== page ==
A Chinese medicine practitioner who prescribed Western drugs without a licence has been given a two-month jail term suspended for a year.
Lu Chu-ying, 77, admitted he had prescribed and dispensed four drugs to a 20-year-old patient who later felt unwell and sought help in a public hospital.
Deputy Magistrate Vennie Chiu Wai-yee said the case was serious as Lu did not have a licence to prescribe those drugs.
But she allowed a suspended sentence in view of his age and the fact that he had since stopped prescribing such drugs.
The Department of Health had earlier conducted a search of Lu's clinic and found eight antibiotics and 66 unregistered drugs, Kowloon City Court heard.
Lu pleaded guilty to one count of possession of a substance to which the Antibiotics Ordinance applies, one of possession of a Part I poison, and one of possession of a pharmaceutical product not registered for sale or distribution.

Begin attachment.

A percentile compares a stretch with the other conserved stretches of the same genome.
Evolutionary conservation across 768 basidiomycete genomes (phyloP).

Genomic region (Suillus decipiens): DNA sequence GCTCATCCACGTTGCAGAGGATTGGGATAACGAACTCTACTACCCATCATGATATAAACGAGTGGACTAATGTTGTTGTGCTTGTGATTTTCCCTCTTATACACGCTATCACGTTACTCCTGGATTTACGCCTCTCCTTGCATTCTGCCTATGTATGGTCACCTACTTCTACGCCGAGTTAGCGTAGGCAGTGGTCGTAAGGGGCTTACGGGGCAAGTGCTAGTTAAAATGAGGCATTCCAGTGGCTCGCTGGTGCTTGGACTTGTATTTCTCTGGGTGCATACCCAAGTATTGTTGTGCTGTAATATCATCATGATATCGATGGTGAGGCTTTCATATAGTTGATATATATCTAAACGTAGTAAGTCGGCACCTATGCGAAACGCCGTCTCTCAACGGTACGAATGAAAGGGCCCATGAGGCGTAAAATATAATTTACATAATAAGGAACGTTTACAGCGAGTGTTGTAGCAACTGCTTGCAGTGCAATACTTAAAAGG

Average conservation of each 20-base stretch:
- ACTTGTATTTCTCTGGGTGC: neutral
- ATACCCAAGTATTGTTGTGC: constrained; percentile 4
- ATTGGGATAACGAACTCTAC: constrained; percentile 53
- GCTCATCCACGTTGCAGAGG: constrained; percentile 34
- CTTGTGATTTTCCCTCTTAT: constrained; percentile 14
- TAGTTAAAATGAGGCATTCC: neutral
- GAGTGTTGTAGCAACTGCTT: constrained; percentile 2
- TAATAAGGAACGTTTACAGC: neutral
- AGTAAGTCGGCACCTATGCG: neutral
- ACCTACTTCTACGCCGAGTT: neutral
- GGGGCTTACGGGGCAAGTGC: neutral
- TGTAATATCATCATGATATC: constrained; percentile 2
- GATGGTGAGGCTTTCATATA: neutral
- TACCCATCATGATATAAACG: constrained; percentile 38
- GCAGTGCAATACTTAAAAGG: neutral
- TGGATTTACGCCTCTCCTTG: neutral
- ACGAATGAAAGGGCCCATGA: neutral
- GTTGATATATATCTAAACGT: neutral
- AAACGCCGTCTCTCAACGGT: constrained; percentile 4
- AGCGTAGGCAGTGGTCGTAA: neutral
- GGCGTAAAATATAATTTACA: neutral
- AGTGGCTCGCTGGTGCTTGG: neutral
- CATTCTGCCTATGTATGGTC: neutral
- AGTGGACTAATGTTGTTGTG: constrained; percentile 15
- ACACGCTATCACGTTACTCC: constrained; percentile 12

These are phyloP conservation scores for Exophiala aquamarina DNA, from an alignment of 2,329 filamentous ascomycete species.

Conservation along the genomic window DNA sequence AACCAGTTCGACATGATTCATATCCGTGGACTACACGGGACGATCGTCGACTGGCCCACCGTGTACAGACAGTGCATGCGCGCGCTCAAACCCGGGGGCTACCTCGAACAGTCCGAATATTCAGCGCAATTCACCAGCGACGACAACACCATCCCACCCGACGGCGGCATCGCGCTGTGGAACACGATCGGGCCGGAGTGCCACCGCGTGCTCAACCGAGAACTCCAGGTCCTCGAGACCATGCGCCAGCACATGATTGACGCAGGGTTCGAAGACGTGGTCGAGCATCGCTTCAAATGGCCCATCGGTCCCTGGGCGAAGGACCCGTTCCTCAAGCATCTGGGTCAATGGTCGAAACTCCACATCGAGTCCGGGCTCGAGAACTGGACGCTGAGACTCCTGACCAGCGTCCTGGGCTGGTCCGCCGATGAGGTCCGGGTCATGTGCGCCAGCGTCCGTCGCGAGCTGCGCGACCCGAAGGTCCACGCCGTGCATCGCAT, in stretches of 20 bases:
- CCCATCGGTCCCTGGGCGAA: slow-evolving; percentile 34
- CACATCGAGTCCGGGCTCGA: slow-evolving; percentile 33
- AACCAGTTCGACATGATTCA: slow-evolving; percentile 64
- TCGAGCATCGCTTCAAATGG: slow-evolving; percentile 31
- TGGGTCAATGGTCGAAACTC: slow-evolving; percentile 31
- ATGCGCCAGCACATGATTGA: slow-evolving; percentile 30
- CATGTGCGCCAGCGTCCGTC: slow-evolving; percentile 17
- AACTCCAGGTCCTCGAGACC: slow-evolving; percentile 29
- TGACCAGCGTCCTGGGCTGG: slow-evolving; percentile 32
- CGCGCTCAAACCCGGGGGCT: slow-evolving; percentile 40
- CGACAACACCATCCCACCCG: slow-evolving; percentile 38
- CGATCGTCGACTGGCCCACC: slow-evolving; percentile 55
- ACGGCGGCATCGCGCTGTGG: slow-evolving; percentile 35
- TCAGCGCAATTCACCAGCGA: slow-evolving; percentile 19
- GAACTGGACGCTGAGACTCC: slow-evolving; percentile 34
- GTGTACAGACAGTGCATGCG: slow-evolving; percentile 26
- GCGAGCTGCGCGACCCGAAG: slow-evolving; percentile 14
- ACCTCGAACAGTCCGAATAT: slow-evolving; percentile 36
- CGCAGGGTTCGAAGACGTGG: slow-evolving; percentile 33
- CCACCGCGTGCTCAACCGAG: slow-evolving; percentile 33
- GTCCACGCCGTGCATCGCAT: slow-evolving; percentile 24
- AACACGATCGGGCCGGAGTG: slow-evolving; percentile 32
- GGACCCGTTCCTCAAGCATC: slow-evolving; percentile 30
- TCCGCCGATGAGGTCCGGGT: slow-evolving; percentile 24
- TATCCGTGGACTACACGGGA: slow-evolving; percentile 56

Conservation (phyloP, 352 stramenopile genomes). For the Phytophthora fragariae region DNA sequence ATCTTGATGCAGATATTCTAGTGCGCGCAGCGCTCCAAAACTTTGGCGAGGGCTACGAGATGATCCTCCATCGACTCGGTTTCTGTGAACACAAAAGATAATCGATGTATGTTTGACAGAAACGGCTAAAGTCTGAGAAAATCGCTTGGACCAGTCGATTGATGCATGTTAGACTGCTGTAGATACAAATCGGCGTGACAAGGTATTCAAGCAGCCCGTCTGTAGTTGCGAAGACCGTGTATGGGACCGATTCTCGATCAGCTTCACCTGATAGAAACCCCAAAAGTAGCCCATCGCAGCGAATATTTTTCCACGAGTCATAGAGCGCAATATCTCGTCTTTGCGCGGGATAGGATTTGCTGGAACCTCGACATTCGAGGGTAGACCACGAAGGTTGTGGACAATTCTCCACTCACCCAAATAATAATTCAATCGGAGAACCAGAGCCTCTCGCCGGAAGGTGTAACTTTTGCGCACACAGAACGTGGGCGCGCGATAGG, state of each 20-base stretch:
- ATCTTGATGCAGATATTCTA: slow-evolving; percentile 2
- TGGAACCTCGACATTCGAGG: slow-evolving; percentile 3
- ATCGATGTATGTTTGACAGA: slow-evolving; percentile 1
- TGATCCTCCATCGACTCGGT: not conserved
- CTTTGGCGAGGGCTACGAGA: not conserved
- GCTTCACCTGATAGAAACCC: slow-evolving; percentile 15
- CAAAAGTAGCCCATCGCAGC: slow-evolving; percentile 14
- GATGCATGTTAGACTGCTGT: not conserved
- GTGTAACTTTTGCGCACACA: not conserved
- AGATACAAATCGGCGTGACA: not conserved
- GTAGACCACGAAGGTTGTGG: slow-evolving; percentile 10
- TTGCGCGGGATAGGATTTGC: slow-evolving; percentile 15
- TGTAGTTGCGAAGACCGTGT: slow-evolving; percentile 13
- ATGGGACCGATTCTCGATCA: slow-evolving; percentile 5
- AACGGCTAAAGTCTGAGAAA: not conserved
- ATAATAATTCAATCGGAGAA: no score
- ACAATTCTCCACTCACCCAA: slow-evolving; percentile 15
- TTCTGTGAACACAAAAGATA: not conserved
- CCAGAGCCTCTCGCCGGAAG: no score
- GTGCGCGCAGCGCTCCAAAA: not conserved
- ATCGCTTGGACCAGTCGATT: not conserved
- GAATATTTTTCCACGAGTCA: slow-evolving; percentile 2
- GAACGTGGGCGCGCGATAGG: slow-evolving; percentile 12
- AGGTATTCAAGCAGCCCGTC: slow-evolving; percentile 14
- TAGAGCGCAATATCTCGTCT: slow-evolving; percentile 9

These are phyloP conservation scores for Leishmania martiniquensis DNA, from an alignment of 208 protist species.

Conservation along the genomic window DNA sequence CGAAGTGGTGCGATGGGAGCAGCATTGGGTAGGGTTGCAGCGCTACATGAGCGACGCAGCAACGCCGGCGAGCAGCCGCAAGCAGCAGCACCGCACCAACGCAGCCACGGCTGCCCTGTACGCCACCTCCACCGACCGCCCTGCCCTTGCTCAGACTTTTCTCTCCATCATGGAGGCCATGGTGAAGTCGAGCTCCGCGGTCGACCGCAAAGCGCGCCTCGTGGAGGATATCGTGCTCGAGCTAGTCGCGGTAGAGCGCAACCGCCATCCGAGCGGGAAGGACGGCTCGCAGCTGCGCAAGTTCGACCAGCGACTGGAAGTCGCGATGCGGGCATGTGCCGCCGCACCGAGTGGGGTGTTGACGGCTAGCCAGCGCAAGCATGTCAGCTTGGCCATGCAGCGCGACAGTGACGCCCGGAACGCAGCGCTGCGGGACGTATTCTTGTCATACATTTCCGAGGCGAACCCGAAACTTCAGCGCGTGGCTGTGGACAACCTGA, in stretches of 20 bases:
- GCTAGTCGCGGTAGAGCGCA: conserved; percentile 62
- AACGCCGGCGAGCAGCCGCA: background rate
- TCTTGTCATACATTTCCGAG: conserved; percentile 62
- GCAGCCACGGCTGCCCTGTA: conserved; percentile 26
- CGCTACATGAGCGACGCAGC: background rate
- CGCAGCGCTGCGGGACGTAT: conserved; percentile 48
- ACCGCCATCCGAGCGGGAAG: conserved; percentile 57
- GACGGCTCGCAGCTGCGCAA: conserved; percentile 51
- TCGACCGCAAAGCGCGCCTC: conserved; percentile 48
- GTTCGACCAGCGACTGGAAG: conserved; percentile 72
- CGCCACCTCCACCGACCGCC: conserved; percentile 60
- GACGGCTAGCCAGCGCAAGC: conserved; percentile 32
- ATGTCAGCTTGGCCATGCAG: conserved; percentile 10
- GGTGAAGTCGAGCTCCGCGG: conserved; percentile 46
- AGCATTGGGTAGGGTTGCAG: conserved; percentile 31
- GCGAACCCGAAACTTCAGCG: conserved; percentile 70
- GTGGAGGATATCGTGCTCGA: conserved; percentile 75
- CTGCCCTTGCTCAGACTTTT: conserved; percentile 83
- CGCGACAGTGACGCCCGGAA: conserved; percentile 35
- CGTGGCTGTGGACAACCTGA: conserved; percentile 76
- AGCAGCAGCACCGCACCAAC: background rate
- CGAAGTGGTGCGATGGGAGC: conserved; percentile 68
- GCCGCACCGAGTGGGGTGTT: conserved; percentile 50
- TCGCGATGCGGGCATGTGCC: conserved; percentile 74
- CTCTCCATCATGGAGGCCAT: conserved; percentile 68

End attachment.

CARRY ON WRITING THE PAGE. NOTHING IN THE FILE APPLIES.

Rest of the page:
The court heard the department raided Lu's clinic on Canton Road on April 2 last year after receiving a complaint of suspected drug poisoning from the Hospital Authority.
The officers found the 74 items and Lu admitted he was not authorised to possess them.
The drugs seized included reserpine and dexamethasone phosphate, both of which are classified as Part I poisons under the Poisons List Regulations.
The side effects of reserpine include gastric ulceration, irregular heartbeats and low blood pressure. Dexamethasone phosphate can cause gastric ulcers, high blood pressure, diabetes and osteoporosis.
Lawyer Francis Cheng said Lu was not ignorant of Western medicine.
He had received training on the mainland in the 1960s, but his studies were stopped by the Cultural Revolution and he lost all proof of his education, he said.
Cheng added that the drugs involved were mainly painkillers and antibiotics.
Lu suffered from diabetes and some drugs were for his own use. He was full of remorse and had stopped prescribing the drugs to patients, the lawyer said.